Im sure that sometimes youve asked: Who am I writing for? The answer may have been: for the artist, for the viewing public, for curious collectors, for posterity, for yourself (perhaps in order to understand something otherwise ungraspable about the work). But what happens if you ask: Who am I writing to?
In his review of Eliot Weinbergers Oranges and Peanuts For Sale (September 2009), Michael Sandlin describes Vicente Huidobro, George Oppen and Gu Cheng as obscure long-deceased poets.
It must have been around 1997 that I was having lunch with Jim Harithas and Norman Bluhm on Mercer Street in SoHo and I described to them an exhibition Id just seen at the Drawing Center.
Can the same painting give us difficulty and joie de vivre? If you have ever encountered a painting by Shirley Jaffe, you know the answer to this question.
it was an almost perfect place to be 15 years ago
Breaking expectations, Charline von Heyl demonstrates that you can be an enthusiastic scavenger of bygone eras in art while producing paintings that look, and are, completely contemporary.
A few days before Holly Zausners exhibition of recent collages and film opened at Postmasters (June 21 August 3), Raphael Rubinstein visited the artist in her New York studio to talk about her work across various media and why she decided to title the show A Small Criminal Enterprise.
During the “events” of May 1968, when students and workers brought the French nation to a standstill and almost toppled the government of Charles de Gaulle, the streets were filled with punchy, quickly produced posters and flyers.
Painter Guillermo Kuitca sits down with Raphael Rubinstein to discuss the recent "Family Idiot" paintings, curatorial collaborations with the Cartier Foundation, and the shifting reception of Latin American art in the US.
His public is shocked when this abstract painter living on the Côte dAzur paints a series of canvases unlike anything he has ever done before. In contrast to the restrained, geometric compositions for which he is known, these canvases present crudely drawn figures against dark, roughly painted backgrounds.
Art that comments on its own medium and art that comments on political events are often assigned to separate categories, attracting different audiences, different kinds of critical responses, different ways of looking.
When Jon Gams, proprietor of Hard Press Editions, died on November 7th at the age of 57, the world of independent publishing lost one of its most notable figures. It may take some time, but one day the contribution that Jon made to contemporary art and literature will be more widely recognized.
For too long, perhaps, we art critics have chastised ourselves, honoring the great achievements of the past only to discount the present state of our beleaguered practice. There are many good reasons for this attitude, many high marks of understanding, prescience, influence, and revelation that we can compare to subsequent moments of diminished powers.
Until this exhibition I had never seen a work by Sven Lukin, an artist who began showing in New York in the early 1960s and was widely recognized at the time for his innovative painting-sculpture hybrids.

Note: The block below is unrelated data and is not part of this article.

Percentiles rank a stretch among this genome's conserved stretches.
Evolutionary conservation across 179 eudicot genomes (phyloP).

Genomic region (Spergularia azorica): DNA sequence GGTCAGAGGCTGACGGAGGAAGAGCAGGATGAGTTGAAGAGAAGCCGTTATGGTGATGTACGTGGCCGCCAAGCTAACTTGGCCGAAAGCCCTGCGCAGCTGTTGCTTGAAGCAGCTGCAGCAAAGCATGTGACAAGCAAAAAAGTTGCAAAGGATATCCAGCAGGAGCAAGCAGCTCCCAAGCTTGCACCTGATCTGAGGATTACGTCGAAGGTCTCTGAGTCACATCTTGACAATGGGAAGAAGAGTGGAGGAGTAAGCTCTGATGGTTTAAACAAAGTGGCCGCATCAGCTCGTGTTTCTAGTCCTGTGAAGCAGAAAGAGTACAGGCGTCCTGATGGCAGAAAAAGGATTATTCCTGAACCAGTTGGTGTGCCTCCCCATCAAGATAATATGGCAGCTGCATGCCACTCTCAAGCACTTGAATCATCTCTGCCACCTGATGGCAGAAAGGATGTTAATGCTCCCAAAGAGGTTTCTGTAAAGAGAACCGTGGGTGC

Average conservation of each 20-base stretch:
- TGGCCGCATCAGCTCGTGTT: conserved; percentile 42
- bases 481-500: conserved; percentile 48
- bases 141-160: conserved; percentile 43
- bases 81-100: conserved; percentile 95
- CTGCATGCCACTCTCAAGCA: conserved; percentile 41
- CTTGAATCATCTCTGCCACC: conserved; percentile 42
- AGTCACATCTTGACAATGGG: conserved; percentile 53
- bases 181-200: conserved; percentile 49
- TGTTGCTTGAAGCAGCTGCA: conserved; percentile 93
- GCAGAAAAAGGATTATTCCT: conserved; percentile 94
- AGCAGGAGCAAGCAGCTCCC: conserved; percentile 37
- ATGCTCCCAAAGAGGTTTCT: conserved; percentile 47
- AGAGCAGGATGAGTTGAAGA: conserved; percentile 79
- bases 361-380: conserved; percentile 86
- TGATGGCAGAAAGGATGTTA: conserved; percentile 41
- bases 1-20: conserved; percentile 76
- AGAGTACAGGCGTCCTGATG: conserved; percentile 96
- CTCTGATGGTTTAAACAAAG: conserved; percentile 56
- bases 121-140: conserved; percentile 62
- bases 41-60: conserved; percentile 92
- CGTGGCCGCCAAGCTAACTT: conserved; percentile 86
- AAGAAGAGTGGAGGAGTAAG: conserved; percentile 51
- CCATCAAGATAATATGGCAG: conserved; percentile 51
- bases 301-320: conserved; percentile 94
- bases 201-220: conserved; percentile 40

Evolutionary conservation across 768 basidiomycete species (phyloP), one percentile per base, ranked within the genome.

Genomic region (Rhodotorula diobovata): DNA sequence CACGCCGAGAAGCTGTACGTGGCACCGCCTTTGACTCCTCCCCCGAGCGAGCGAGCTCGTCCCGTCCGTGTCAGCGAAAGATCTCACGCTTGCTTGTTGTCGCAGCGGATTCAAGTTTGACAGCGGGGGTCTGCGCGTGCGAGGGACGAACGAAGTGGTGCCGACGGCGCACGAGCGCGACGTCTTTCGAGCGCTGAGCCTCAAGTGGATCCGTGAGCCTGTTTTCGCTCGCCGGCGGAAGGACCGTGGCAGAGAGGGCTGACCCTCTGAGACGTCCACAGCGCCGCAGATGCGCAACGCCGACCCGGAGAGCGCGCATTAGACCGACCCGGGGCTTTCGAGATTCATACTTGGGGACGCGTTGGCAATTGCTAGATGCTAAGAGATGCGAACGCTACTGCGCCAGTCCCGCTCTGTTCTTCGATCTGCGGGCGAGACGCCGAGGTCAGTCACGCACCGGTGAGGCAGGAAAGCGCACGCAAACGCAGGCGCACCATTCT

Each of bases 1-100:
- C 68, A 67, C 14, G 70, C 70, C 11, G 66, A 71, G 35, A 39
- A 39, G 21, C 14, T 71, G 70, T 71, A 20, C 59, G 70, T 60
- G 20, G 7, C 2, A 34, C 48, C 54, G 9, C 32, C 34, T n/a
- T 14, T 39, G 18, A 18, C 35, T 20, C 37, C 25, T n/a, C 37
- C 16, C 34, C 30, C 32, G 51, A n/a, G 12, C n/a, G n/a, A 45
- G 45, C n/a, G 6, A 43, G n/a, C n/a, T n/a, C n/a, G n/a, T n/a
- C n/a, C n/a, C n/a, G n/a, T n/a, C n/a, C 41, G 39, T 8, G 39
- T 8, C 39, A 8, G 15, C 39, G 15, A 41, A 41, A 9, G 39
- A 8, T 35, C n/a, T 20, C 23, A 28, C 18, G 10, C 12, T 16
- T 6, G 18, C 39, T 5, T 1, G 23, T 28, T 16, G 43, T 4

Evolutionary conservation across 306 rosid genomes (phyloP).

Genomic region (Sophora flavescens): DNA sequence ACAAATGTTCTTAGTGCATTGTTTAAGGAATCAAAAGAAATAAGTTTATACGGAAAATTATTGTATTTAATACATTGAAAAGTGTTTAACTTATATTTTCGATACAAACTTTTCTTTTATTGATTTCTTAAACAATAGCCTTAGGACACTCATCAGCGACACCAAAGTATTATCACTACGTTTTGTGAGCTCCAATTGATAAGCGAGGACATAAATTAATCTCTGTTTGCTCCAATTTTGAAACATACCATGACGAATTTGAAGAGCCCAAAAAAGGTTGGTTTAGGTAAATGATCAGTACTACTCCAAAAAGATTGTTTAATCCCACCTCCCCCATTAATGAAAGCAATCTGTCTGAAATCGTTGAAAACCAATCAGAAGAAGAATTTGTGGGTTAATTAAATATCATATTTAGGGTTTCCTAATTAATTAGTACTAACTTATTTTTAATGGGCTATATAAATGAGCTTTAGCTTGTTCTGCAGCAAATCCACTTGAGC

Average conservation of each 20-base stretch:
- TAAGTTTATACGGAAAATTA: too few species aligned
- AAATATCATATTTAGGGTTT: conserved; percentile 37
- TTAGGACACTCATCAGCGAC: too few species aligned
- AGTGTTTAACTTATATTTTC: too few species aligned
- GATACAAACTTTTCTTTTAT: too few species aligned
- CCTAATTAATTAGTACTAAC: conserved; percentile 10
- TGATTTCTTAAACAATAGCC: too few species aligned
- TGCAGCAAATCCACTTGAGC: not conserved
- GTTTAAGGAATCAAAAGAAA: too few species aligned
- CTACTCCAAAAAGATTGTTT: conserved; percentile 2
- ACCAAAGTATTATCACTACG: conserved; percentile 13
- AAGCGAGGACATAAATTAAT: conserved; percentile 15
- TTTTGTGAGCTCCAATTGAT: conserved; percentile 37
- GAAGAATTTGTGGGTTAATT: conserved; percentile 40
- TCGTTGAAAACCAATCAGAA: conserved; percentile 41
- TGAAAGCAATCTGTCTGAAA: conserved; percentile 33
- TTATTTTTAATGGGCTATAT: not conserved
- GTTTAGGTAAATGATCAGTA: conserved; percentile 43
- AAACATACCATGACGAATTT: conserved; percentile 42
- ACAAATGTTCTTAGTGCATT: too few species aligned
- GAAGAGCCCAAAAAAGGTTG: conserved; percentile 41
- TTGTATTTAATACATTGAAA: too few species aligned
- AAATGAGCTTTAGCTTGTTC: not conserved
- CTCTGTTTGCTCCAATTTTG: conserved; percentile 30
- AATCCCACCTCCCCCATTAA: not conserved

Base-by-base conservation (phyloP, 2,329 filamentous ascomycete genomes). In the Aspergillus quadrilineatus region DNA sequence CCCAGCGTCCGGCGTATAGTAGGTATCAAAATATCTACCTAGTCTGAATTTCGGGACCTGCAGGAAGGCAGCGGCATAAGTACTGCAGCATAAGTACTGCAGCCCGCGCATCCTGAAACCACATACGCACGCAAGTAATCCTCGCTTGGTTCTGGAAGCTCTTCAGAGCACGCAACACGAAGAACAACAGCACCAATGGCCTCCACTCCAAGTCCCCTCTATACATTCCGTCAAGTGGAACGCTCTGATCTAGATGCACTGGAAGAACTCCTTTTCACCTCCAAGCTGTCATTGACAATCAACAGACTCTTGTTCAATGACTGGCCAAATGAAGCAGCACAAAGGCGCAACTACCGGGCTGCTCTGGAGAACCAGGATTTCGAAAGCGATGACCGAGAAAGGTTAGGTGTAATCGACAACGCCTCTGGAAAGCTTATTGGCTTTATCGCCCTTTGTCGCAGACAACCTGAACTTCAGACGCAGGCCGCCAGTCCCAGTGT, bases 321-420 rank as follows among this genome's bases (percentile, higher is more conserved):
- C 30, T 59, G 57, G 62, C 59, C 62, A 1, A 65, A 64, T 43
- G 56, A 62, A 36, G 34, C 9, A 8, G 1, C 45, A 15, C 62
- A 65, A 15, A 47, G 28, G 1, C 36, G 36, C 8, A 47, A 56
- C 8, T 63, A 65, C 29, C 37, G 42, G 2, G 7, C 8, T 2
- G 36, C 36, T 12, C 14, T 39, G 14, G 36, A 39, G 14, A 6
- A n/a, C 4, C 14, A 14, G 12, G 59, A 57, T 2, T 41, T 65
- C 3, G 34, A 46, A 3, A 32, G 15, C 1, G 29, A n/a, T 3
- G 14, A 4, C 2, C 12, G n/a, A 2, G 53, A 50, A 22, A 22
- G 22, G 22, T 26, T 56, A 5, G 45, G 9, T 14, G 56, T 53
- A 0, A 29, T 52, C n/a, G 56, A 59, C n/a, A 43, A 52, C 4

Once a year this poem / will be temporarily transformed / from a self-descriptive exercise / written in the plainest language / into something altogether different
Until this current show at Lisson, French painter Bernard Piffaretti hadnt had a solo exhibition in New York since 2002 (at Cheim and Read). Thats 17 years ago. Far, far too long a time to pass without seeing the work of an artist who is one of the great painters of his generation (born in 1955).
When asked how she starts one of her recent quadrant-based paintings, Harriet Korman replies that her first step is to “find the center.” She does so without the assistance of any measuring device, relying solely on her hand and eye to determine the point from which she will begin building out her right-angled bands of color.
First paradox: that real events produce unreal spaces, i.e., fluid dynamics of various substances, guided by the artist, result in images of sheer fantasy, views onto imaginary landscapes.
I’m writing these lines in late September just a few hours after learning that Shirley Jaffe died in Paris at the age of ninety-two. Last week, knowing that she had little time left, I flew to France to see her one last time.
When I started renting movies from Evergreen Video it occupied the second story of a dilapidated building on West Houston Street. On the ground floor was Martin’s Bar and Grill, a tenebrous and seedy drinking establishment that seemed like a relic of some earlier version of downtown Manhattan, even thought at the timethe early 1990sthere were still many such survivals: Italian bakeries, Irish bars, Portuguese groceries, Puerto Rican bodegas, second-hand bookstores run by ash-sprinkled Jewish men who often reminded me of my father, miniscule record stores dedicated to particular genres or eras, boutiques whose stocks of clothes hadn’t been updated since the early 1970s.